The CEO of Snapchat has been coached to make these changes to his management style

25 September 2018 -

snapchatSnapchat CEO Evan Spiegel believes management development will improve his productivity and performance

Emily Hill

The CEO of Snapchat, Evan Spiegel, has requested management training as he attempts to reverse the fortunes of the social media company.

Spiegel launched parent company Snap Inc on the stock market last year, thanks to Snapchat’s rising popularity as a photo-sharing app. But it has since lost millions of users due to an unpopular redesign; shares in Snap Inc are trading a third below its IPO price.

As a result, Spiegel has invited Stephen Miles, a management coach and author, to advise him on how to improve his performance. He has also conducted an anonymous survey of his employees to ask how he could adapt his leadership style.


According to a recent interview given by Spiegel, respondents suggested that he needed to stop being so secretive and communicate more clearly what he was setting out to achieve. The reason that he had not already done this, Spiegel explained, was that he is shy and feels intimidated addressing large groups. Open communication is therefore the first management challenge he faces.

“I remember thinking, ‘why would I go around the company and just chat with people?” Spiegel told Business Insider. “That would be so awkward. Now I go walk around the office and get a ton of emails [saying] ‘Oh, my God, that was awesome you came by.’”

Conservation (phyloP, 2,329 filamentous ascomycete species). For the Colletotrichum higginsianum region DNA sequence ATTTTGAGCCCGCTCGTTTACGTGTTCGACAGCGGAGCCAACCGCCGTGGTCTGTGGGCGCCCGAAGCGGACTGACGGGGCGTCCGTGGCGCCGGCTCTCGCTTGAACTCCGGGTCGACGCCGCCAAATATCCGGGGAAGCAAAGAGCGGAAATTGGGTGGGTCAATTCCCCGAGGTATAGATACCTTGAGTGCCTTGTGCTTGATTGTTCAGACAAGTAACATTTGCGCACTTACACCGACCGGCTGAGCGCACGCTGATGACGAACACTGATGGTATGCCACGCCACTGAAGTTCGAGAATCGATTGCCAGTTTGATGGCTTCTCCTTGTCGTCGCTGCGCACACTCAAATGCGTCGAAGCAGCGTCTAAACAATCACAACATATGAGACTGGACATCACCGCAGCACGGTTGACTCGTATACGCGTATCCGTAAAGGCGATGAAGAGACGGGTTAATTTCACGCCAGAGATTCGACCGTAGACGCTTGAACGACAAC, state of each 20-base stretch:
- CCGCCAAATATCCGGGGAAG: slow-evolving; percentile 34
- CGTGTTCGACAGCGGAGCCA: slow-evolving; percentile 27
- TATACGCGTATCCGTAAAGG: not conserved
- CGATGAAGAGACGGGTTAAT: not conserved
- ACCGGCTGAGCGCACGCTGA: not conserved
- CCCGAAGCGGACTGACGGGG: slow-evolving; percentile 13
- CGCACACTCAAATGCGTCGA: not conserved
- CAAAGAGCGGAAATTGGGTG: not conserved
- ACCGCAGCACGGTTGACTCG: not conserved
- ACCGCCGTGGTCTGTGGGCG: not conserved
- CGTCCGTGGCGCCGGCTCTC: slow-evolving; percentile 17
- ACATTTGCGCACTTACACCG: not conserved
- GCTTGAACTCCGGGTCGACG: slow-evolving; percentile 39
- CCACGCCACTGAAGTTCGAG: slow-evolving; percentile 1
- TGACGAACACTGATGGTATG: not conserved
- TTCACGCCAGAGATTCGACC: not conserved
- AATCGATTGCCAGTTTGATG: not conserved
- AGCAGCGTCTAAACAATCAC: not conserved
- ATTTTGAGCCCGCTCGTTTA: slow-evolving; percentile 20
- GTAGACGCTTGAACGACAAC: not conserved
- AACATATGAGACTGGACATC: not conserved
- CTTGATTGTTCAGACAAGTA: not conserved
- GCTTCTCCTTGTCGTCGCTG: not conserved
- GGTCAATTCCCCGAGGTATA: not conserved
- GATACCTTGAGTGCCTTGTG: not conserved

Spiegel has also been told to change his ‘hub and spoke’ management model, which positions him – and his personal instincts – at the heart of the business. Any new, more inclusive structure of Snap Inc should be more motivating for its people and, significantly, more appropriate for a publicly traded company, too.

Finally, Spiegel has been advised to take criticism better. Snapchat’s share price decline is seen as a result of that deeply unpopular redesign of the app. As CEO, he was presented with data that predicted it would trigger a loss of users but Spiegel went ahead regardless.

Overall, Spiegel has been told that he needs to become more professional. The strong self-belief that helped him launch a unique product needs now to be tempered with a more inclusive approach – in monthly staff meetings, for example. This means priorities can be discussed and everyone’s opinion can be heard. And that may prevent future big mistakes...

Management development: CMI accredits a range of professional qualifications

Powered by Professional Manager